Monday, January 13, 2014

Stitzel-Weller Distillery to start making bourbon again! Well maybe. . .

Stitzel-Weller Distillery to start making bourbon again! « Whisky Advocate

The news that Diageo was going to reopen the Stitzel-Weller Distillery was reported last January but we have seen very little progress on that front. Diageo seems ready to raid the old Stitzel-Weller rickhouses for a few exclusive releases. Plus they are announcing two brand new bourbons from new make. However, with Four Roses pulling their contract to supply Bulliet one has to wonder where Diageo is going to get its new make. Perhaps this is year we see some action.

A Race to the Bottom Shelf: Look Past the Screw Cap and Enjoy These Exceptional Bargain Bourbons

A Race to the Bottom Shelf: Look Past the Screw Cap and Enjoy These Exceptional Bargain Bourbons

A few months back I was ask to recommend some bourbons that you can get at your local state agency here in Ohio. I was also asked to recommend some inexpensive bourbons. I still unapologetically love the Old Ezra 101 (7yr).

Thursday, January 9, 2014

Masterson's Unleashes Unblended Canadian Whiskey on US Whiskey Drinkers

The title of this entry just about says it all. I am a huge admirer of Masterson's Rye. It is an exceptional whisky. You will notice that there is no "e" in this whisky because in fact its Canadian. It's no secret that the Canadian's love their Rye whisky and in fact "Rye" and "Whisky" are used interchangeably up north. 

However, with the meteoric rise in Rye's popularity in the US and its shrinking stocks in US rackhouses many have looked north for a steady supply. Masterson's is not alone. Whistle Pig has a Canadian source and so does Pendleton. Canada makes more Rye grain based whiskey than another country. Why is this?  Davin De Kergommeaux Canada's foremost whiskey commentary has explained that in Canada whisky is produced by mashing and distilling all the components separately.  Rye, Malted Barley, Corn and Wheat are all separately mashed, distilled, barreled and aged. So in Canada Rye is for blending to achieve a good flavor profile in their whisky and they make a lot of it. So much in Alberta that they can sell off supplies to be bottle as straight American Rye and not even feel the pinch.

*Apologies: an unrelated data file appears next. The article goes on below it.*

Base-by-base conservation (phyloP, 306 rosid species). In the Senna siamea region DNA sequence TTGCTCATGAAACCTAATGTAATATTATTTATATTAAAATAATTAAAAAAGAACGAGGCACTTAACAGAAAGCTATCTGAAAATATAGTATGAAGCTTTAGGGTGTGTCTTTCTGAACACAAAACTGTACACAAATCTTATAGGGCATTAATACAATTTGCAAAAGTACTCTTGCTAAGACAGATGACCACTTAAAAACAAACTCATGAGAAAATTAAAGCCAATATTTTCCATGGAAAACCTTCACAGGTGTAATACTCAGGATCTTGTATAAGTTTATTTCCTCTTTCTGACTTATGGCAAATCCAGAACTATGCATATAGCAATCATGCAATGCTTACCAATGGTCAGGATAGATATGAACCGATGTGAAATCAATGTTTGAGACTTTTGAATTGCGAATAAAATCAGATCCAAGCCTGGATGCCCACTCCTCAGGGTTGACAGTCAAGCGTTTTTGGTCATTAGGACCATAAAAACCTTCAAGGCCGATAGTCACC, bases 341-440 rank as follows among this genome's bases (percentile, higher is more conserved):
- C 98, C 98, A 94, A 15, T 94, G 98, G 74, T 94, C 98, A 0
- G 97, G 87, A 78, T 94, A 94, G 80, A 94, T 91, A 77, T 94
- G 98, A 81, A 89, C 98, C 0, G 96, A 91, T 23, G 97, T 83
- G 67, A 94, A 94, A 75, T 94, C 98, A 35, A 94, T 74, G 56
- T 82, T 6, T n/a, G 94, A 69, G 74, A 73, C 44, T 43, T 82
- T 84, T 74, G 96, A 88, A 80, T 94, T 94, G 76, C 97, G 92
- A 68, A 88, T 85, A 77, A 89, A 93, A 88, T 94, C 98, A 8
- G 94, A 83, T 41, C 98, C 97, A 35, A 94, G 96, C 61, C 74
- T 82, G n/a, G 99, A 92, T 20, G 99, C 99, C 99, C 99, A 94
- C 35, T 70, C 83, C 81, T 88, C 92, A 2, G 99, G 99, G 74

So when I saw a recent web posting on Masterson's Wheat Whisky and Masterson's Barley Whisky I became suspicious. Are we really being sold Canadian Whisky blending components as stand alone whiskey? Well the answer appears to be yes. I know what you are thinking . . . What about Whistle Pig and Masterson's Rye those are great whiskies? Yes they are and perhaps is was pure luck or serendipity that this type of Canadian Rye was rediscovered. 

I guess my point is this, have we reached a point in the story of the come back of whiskey, that whatever it is and for whatever it's intended purpose if it's whiskey we will slap a pretty label on it and charge a premium. Commentators and tasters are not raving about these two "new" Masterson's. So have we reached the point that someone has to shout "the emperor has no clothes"? I think so.

Don't package and sell me components of what was intended to be blended whisky and tell me its good and certainly don't charge me a premium for a bulk, stock and high volume whisky. Be a wary whiskey/whisky drinker. Know what's in the bottle before you buy. 

While I'm sure that the distillers have put great time and effort is to making the Whiskies that make up the Masterson's line, imagine what a talent Canadian whisky blender can do with those components. Simply put these Whiskies were not meant to be bottled individually. But in or zeal to scarf up every last drop of the highly aged whiskey and in our head long tumult to stuff our basements with next aged whiskey we haven't stopped to asked ourselves whether it is worth the asking price. We seem to want to figure that out later. So Masterson's is asking a premium price for their new Barley and Wheat Whisky. Are they worth it at $65.00? Those same whiskies in the hands of skilled blender make up some of the premium Canadian Whiskies (aka Rye). For the same money you could enjoy a an Alberta Premium, an Alberta Dark Horse, a Gibson 18, Wiser 18 or Legacy. Do yourself a favor before you spend $65 plus on any of these individual component this try an equivalent price point in a Canadian whisky you will probably find the Whisky it was meant to be.